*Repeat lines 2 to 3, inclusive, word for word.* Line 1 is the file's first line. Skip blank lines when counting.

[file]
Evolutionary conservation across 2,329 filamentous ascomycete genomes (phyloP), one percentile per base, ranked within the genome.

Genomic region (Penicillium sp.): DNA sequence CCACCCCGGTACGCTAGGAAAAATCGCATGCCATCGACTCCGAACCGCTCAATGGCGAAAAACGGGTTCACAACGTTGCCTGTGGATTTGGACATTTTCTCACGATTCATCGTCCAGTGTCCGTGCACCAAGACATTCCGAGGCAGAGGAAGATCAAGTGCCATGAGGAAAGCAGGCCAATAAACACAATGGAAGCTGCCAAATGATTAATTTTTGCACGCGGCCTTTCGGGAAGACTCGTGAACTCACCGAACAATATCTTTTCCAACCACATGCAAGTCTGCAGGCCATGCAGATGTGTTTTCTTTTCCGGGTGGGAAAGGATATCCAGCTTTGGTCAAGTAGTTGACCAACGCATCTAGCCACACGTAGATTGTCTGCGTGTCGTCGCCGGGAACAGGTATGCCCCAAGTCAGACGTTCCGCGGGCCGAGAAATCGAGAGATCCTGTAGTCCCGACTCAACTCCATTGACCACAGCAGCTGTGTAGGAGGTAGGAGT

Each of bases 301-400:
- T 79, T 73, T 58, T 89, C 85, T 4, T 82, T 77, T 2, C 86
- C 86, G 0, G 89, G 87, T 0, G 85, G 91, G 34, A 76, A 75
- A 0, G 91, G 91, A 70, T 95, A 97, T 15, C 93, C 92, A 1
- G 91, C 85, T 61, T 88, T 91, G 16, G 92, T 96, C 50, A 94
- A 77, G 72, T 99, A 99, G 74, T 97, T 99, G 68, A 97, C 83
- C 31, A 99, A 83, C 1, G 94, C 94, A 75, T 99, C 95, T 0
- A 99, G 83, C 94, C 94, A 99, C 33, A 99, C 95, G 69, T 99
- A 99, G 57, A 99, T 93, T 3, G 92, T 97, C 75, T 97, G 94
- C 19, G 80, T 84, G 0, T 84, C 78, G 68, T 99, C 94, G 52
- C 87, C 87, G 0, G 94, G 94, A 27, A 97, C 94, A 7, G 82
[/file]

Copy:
Genomic region (Penicillium sp.): DNA sequence CCACCCCGGTACGCTAGGAAAAATCGCATGCCATCGACTCCGAACCGCTCAATGGCGAAAAACGGGTTCACAACGTTGCCTGTGGATTTGGACATTTTCTCACGATTCATCGTCCAGTGTCCGTGCACCAAGACATTCCGAGGCAGAGGAAGATCAAGTGCCATGAGGAAAGCAGGCCAATAAACACAATGGAAGCTGCCAAATGATTAATTTTTGCACGCGGCCTTTCGGGAAGACTCGTGAACTCACCGAACAATATCTTTTCCAACCACATGCAAGTCTGCAGGCCATGCAGATGTGTTTTCTTTTCCGGGTGGGAAAGGATATCCAGCTTTGGTCAAGTAGTTGACCAACGCATCTAGCCACACGTAGATTGTCTGCGTGTCGTCGCCGGGAACAGGTATGCCCCAAGTCAGACGTTCCGCGGGCCGAGAAATCGAGAGATCCTGTAGTCCCGACTCAACTCCATTGACCACAGCAGCTGTGTAGGAGGTAGGAGT

Each of bases 301-400: